In my middle-years (middle if I live to be a
hundred), I've lately had the feeling that my
life isn't very adventurous. Oh, I fly fish,
but fly-fishing and adventures aren't two terms
that usually appear in the same sentence, and
fly fishers sharing stories would make non-anglers
comatose (just ask my wife). I decided it would
be good for the soul to have an adventure or two.
But what to do? Everest has been climbed so many
times that it is now, well, je jeune.
I considered skydiving, but then thought, why jump
out of a perfectly good airplane? "White water
rafting," suggested the bride.
We arranged with North American Outdoor Adventure
for a weekend of white water rafting in Maine,
about a four-hour drive, where the Kennebec and
Dead Rivers meet. They provided rooms (a rustic
log cabin lodge), food, rafts and guides.
And, I hoped, an adventure.
The lodge was just outside of the town of West
Forks. Town is a stretch - there was a general
store (complete with jackalopes) and, across
the street, a sandwich shop. That was pretty
much it. But the cabin was wonderful and warm,
Frost's cabin in the clearing. There were no
locks on the doors (never any theft, I was told)
and every boatman had a dog that meandered around
the grounds, perfectly at home. These dogs were
relaxed and friendly, and clearly considered
themselves on equal footing with homo sapiens.
They would come to you briefly for a pat on the head
and then just amble off to explore what was going on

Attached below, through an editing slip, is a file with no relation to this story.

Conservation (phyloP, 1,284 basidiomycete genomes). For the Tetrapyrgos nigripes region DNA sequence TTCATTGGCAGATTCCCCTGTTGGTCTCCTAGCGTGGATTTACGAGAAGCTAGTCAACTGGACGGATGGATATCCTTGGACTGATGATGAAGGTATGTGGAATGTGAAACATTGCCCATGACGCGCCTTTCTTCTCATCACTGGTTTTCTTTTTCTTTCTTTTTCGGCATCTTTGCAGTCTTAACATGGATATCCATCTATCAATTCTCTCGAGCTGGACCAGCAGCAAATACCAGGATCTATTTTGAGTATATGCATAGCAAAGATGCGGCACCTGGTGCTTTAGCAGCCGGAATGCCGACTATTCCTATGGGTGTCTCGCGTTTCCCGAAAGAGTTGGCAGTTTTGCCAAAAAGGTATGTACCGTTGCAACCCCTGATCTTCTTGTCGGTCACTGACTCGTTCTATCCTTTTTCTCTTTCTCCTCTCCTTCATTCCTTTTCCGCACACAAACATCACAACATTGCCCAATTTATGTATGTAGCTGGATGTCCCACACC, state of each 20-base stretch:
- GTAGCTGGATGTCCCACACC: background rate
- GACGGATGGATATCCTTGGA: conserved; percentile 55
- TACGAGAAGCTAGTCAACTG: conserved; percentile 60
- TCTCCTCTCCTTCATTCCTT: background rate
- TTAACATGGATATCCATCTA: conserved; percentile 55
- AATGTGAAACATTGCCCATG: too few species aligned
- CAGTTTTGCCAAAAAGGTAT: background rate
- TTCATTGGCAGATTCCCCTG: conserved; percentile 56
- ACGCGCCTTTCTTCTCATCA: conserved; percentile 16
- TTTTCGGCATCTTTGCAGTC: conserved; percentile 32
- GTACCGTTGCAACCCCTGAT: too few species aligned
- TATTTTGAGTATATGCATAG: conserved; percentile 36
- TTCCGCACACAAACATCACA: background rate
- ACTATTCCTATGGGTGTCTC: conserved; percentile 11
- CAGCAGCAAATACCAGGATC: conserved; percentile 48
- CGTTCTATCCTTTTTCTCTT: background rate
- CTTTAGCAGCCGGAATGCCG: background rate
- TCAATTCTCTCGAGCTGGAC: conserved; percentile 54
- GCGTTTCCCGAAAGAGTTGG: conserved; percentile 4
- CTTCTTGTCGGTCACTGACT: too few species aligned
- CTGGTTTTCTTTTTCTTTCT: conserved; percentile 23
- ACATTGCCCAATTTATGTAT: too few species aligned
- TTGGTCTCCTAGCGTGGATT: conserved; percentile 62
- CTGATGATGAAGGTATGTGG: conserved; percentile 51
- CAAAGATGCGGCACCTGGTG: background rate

elsewhere. Dogs reflect their owners, and we were
in good hands with people whose dogs behaved this way.
The boatmen (and women) had the same way about
them, content with themselves and their lifestyle.
None seemed to be over 30. Liz ran the show,
managed the extreme sporting goods store that
was part of the compound, oversaw the lodge
itself, and even cooked a wonderful breakfast
in the morning. As if that wasn't enough, she
was an expert boatman, too. Eric, one of our
guides, was a quintessential river rat, long hair
worn in a ponytail, a three-day growth of beard,
and a placid way about him. Dave, our other guide,
had the clean-cut look of a college athlete. It
would be fun to have a drink with Eric, but you'd
let Dave date your daughter (at least until you
found out he was a rafting guide).
Our trip would be on the Kennebec River. We had
a brief lecture on paddling (yes, you are expected
to paddle) and safety, and there seemed to be an
over-emphasis on what to do if you fell out of
the boat. The river was running at 4,600 square
feet per second (sfs). SFS is a volume of water
about the size of a basketball, so we were asked
to imagine 4,600 basketballs pouring through a
chute every second, but that image escaped me.
We loaded a bus and headed to the Harris dam
where we would embark on our voyage. There
would be seven of us in the boat, my wife, two
sons, me, two others, and Dave the guide. Eric
would follow with his dog, Willow, in another boat,
plucking those who fell overboard out of the water.
A friend said of white water rafting, "Once you
realize that you're not really going
to die, it's a lot of fun." I thought it was